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Cell Signal. 2014 Mar;26(3):564-9. doi: 10.1016/j.cellsig.2013.11.030. Epub 2013 Dec 2.

FOXP3 inhibits NF-κB activity and hence COX2 expression in gastric cancer cells.

Author information

1
The State Key Laboratory of Cancer Biology, School of Pharmacy, Department of Biopharmaceutics, The Fourth Military Medical University, Xi'an 710032, China.
2
The State Key Laboratory of Cancer Biology, School of Pharmacy, Department of Biopharmaceutics, The Fourth Military Medical University, Xi'an 710032, China. Electronic address: Zhangw90@fmmu.edu.cn.
3
The State Key Laboratory of Cancer Biology, School of Pharmacy, Department of Biopharmaceutics, The Fourth Military Medical University, Xi'an 710032, China. Electronic address: Zhangyqh@fmmu.edu.cn.

Abstract

Gastric cancer remains the main cause of cancer related deaths all over the world, and upregulated COX2 is a key player in its development. The mechanism as to how COX2 is regulated during the gastric cancer development is largely unknown. In this study, we found that the expression of COX2 was closely correlated with NF-κB activity. Strikingly, NF-κB activity was not absolutely consistent with its nuclear localization. Especially, in some cancer cell lines, such as MKN28, there were abundant nuclear localized NF-κB, while NF-κB luciferase activity in this cell line was relatively low. Furthermore, FOXP3 was found to be abundantly expressed in these cells. When the nuclear localized NF-κB expression was adjusted with the expression of FOXP3, it then correlated well with NF-κB activity. Molecularly, increased FOXP3 expression can interact with NF-κB and thus repress its activity. Knockdown of FOXP3 could increase NF-κB activity, COX2 expression, and cell migration. Taken together, our study revealed that function of FOXP3 as a negative regulator of NF-κB activity and thus plays a tumor suppressor role by reducing cell metastasis.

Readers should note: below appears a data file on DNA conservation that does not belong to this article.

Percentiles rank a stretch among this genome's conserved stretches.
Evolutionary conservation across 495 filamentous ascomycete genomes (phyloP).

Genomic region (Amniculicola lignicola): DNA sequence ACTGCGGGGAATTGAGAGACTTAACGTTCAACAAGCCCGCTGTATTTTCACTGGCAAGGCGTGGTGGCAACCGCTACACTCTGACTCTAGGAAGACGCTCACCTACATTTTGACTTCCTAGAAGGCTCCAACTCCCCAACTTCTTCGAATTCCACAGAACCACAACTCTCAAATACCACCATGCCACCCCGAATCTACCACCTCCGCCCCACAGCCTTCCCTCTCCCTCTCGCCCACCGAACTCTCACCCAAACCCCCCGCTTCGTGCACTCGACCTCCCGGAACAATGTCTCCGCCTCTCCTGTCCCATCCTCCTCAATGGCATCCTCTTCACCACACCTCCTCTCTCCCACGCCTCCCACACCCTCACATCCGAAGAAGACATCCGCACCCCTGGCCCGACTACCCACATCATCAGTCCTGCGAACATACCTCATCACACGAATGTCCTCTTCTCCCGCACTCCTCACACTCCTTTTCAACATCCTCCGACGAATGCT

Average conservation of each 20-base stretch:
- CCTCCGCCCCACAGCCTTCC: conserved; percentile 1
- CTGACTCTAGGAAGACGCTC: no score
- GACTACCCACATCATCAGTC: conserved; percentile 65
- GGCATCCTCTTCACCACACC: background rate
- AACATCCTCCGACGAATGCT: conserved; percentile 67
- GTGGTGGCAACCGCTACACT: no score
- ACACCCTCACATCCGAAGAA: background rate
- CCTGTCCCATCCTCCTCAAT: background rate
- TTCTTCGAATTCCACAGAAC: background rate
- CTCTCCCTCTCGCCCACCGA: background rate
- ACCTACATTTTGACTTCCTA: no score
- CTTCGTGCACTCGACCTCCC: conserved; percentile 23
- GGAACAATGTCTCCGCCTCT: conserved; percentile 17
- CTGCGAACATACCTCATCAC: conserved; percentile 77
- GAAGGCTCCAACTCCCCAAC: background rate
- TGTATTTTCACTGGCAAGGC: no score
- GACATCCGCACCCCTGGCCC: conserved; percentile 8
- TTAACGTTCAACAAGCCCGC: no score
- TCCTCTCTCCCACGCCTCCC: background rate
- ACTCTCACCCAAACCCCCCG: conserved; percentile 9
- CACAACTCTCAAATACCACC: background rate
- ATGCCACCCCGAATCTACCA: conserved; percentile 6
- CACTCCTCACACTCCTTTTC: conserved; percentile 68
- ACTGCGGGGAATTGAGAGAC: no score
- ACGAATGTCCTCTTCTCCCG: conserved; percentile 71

KEYWORDS:

COX2; FOXP3; Gastric cancer; Metastasis; NF-κB

PMID:
24308961
DOI:
10.1016/j.cellsig.2013.11.030
[Indexed for MEDLINE]
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